<div style="width: 40%;">
  <canvas
    ...
    [labels]="chartLabels"
  >
  </canvas>
</div>

Next, re-open app.component.ts in a code editor to define the array you referenced in the template:

src/app/app.component.ts
// ...
export class AppComponent {
  // ...

  chartLabels = [
    'January',
    'February',
    'March',
    'April'
  ];
}
  • labels: An array of labels for the X-axis.

Now, revisit app.component.html and modify the canvas to pass in options:

src/app/app.component.html
<div style="width: 40%;">
  <canvas
    ...
    [options]="chartOptions"
  >
  </canvas>
</div>

Next, re-open app.component.ts in a code editor to define the object you referenced in the template:

src/app/app.component.ts
// ...
export class AppComponent {
  // ...

  chartOptions = {
    responsive: true
  };
}
  • options: An object that contains options for the chart. You can refer to the official Chart.js documentation for details on the available options.

Recompile your application:

  • npm start

When visiting your application in a web browser (typically localhost:4200), you will observe a chart with data plotted out for Account A, Account B, and Account C over the months of April, February, March, April:

Example chart with ng2-chart

There are additional properties and options that are available to Chart.js that are covered in the official documentation.

Step 3 — Handling chartClick and chartHover

Two events are emitted, chartClick and chartHover, and they provide a way to react to the user interacting with the chart. The currently active points and labels are returned as part of the emitted event’s data.

Let’s create an example of adding these to the canvas.

Open app.component.html and add chartHover and chartClick:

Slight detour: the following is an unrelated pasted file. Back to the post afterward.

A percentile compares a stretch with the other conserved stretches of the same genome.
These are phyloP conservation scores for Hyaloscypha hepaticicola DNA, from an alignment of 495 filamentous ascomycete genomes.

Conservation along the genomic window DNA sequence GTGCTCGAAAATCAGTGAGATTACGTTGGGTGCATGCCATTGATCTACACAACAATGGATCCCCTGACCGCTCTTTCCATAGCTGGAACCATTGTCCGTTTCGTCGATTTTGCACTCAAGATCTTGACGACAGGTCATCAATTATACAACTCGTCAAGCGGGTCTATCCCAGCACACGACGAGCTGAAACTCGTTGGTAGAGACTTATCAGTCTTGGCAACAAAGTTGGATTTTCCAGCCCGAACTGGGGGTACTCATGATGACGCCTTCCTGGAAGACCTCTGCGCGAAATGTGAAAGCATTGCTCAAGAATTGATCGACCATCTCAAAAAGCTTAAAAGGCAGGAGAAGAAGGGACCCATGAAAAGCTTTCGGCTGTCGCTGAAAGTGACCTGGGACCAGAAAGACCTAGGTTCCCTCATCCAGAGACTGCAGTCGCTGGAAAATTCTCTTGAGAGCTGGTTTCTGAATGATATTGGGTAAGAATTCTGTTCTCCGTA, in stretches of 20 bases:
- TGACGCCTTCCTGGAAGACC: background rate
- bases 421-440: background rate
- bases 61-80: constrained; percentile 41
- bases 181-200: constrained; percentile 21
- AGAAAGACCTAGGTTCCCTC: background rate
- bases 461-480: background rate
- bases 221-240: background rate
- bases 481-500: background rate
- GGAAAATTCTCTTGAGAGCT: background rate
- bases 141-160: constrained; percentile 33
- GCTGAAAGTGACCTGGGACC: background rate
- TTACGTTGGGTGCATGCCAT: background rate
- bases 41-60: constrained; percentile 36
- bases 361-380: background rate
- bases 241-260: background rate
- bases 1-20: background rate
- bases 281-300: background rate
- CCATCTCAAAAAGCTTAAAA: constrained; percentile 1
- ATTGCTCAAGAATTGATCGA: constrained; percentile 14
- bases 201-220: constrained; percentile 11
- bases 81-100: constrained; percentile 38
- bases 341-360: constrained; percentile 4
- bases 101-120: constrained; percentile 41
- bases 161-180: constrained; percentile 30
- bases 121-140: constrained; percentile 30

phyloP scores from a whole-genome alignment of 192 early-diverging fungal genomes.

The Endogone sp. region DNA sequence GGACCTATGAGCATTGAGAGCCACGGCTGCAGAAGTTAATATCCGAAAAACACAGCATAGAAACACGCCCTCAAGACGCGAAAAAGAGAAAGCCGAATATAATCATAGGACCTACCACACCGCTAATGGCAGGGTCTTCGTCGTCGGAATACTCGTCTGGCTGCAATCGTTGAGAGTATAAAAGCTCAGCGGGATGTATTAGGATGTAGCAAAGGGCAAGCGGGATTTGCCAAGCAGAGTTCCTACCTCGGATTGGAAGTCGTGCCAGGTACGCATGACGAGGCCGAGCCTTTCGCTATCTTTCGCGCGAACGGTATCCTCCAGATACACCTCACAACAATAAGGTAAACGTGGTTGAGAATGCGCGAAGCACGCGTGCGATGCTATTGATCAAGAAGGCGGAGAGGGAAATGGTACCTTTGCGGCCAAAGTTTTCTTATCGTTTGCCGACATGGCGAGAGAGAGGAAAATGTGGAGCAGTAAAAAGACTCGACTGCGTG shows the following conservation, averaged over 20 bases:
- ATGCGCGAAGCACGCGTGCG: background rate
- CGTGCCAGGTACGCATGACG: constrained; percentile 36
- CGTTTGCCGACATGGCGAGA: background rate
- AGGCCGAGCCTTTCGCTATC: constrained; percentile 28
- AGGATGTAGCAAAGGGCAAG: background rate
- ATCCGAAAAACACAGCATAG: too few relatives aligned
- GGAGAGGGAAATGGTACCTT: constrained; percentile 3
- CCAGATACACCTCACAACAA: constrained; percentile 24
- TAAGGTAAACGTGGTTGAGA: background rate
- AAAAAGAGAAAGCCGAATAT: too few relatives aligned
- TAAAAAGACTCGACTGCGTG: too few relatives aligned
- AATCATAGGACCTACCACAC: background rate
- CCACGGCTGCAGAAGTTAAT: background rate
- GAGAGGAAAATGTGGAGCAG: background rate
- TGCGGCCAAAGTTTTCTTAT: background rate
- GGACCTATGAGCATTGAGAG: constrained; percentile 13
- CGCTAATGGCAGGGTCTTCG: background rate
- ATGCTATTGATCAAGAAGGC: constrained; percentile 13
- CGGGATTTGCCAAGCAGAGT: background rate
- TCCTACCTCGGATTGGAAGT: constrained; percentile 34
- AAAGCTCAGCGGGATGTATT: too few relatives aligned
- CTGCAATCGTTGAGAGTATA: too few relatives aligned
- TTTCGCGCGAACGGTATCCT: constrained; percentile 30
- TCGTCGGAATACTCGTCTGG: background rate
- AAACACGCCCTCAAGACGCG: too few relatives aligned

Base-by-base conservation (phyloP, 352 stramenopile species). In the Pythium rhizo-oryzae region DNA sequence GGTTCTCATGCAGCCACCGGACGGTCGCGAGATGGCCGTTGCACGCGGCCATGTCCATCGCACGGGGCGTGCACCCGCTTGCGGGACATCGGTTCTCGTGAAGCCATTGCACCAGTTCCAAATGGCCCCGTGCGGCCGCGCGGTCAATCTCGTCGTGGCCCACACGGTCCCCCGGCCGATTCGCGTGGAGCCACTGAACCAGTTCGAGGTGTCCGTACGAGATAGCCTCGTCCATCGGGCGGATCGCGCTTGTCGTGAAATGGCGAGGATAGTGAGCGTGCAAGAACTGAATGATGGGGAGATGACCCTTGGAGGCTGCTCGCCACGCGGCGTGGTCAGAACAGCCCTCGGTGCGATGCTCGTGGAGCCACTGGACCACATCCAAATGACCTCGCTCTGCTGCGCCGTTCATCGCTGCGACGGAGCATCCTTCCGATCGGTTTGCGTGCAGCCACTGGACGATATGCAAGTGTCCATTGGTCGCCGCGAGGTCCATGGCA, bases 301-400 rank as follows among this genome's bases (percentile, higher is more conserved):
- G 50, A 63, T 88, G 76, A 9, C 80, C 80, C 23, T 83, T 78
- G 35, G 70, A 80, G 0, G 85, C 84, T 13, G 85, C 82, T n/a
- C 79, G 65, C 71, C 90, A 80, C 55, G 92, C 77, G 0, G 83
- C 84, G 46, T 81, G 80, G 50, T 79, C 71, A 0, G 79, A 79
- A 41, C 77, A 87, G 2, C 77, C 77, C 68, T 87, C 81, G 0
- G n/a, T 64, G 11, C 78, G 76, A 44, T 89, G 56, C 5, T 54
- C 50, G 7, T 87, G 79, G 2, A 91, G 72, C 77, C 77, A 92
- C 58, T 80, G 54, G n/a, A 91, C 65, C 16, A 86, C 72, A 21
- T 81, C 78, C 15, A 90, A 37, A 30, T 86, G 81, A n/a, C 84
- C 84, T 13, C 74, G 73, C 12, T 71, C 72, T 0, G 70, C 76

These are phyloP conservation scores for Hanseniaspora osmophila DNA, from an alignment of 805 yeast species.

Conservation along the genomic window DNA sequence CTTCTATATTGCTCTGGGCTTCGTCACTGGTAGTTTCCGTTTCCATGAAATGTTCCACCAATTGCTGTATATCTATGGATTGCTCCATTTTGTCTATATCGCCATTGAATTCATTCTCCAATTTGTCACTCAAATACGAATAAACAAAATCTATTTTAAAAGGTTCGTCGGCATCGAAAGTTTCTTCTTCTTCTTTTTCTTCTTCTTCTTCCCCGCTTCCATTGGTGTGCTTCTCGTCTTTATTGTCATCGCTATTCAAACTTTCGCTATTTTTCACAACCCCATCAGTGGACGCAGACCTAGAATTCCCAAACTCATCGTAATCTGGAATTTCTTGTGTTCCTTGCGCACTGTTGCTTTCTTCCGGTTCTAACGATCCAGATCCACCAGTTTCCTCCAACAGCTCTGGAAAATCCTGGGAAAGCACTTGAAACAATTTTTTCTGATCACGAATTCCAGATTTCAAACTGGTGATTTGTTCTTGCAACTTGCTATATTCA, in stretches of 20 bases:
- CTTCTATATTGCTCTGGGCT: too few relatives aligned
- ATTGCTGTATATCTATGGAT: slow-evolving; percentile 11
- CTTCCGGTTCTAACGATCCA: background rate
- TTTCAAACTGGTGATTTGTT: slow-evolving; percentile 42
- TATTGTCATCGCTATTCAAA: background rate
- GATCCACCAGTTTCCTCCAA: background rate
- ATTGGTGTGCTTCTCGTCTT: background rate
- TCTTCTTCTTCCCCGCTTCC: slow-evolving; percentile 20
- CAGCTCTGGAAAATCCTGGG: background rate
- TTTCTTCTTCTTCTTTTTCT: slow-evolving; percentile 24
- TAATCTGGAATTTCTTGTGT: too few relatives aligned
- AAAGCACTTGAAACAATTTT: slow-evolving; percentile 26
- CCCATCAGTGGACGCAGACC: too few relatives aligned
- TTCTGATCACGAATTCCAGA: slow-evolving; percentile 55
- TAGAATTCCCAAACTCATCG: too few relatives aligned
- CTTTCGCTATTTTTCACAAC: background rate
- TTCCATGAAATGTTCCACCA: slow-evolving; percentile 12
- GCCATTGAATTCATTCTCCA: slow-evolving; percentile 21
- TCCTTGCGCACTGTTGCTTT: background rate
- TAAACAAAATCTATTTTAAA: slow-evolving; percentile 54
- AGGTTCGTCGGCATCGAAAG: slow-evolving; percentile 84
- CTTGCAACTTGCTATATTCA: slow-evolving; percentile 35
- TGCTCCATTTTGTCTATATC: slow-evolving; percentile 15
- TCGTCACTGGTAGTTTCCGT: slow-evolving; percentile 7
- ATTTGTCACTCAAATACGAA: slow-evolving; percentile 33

src/app/app.component.html
<div style="width: 40%;">
  <canvas
    ...
    (chartHover)="onChartHover(($event)"
    (chartClick)="onChartClick(($event)"
  >
  </canvas>
</div>

Open app.component.ts and add the custom functions you referenced from the template:

src/app/app.component.ts
// ...
export class AppComponent {
  // ...

  onChartHover = ($event: any) => {
    window.console.log('onChartHover', $event);
  };

  onChartClick = ($event: any) => {
    window.console.log('onChartClick', $event);
  };
}

After recompiling your application, you will observe onChartHover and onChartClick logged in your developer tools.

Step 4 — Updating Datasets Dynamically

One of the highlights of using Chart.js is the ability to dynamically update or respond to data received from a backend or from user input.

Let’s continue to build off the previous example with the 3 account values plotted across 4 months and add new data points for the month of May.

Open app.component.ts and defined the custom function:

src/app/app.component.ts
// ...
export class AppComponent {
  // ...

  newDataPoint(dataArr = [100, 100, 100], label) {
    this.chartData.forEach((dataset, index) => {
      this.chartData[index] = Object.assign({}, this.chartData[index], {
        data: [...this.chartData[index].data, dataArr[index]]
      });
    });

    this.chartLabels = [...this.chartLabels, label];
  }
}

[100, 100, 100] is provided as the default value if no array is passed to newDataPoint().

There is also no mutation being performed on the dataset array. Object.assign is used to return new objects containing the previous data with the new data.

Then, open app.component.html and use the custom function in a button after the canvas:

src/app/app.component.html
<div style="width: 40%;">
  ...

  <button (click)="newDataPoint([900, 50, 300], 'May')">
    Add data point
  </button>
</div>

After recompiling your application, you will observe that the chart will plot values for Account A, Account B, Account C for the month of May when you interact with the Add data point button.

Conclusion

In this tutorial, you used Chart.js and ng2-charts to create a sample chart in an Angular application.

Together, these libraries provide you with the power to present data in a way that is modern and dynamic.

If you’d like to learn more about Angular, check out our Angular topic page for exercises and programming projects.

Creative Commons License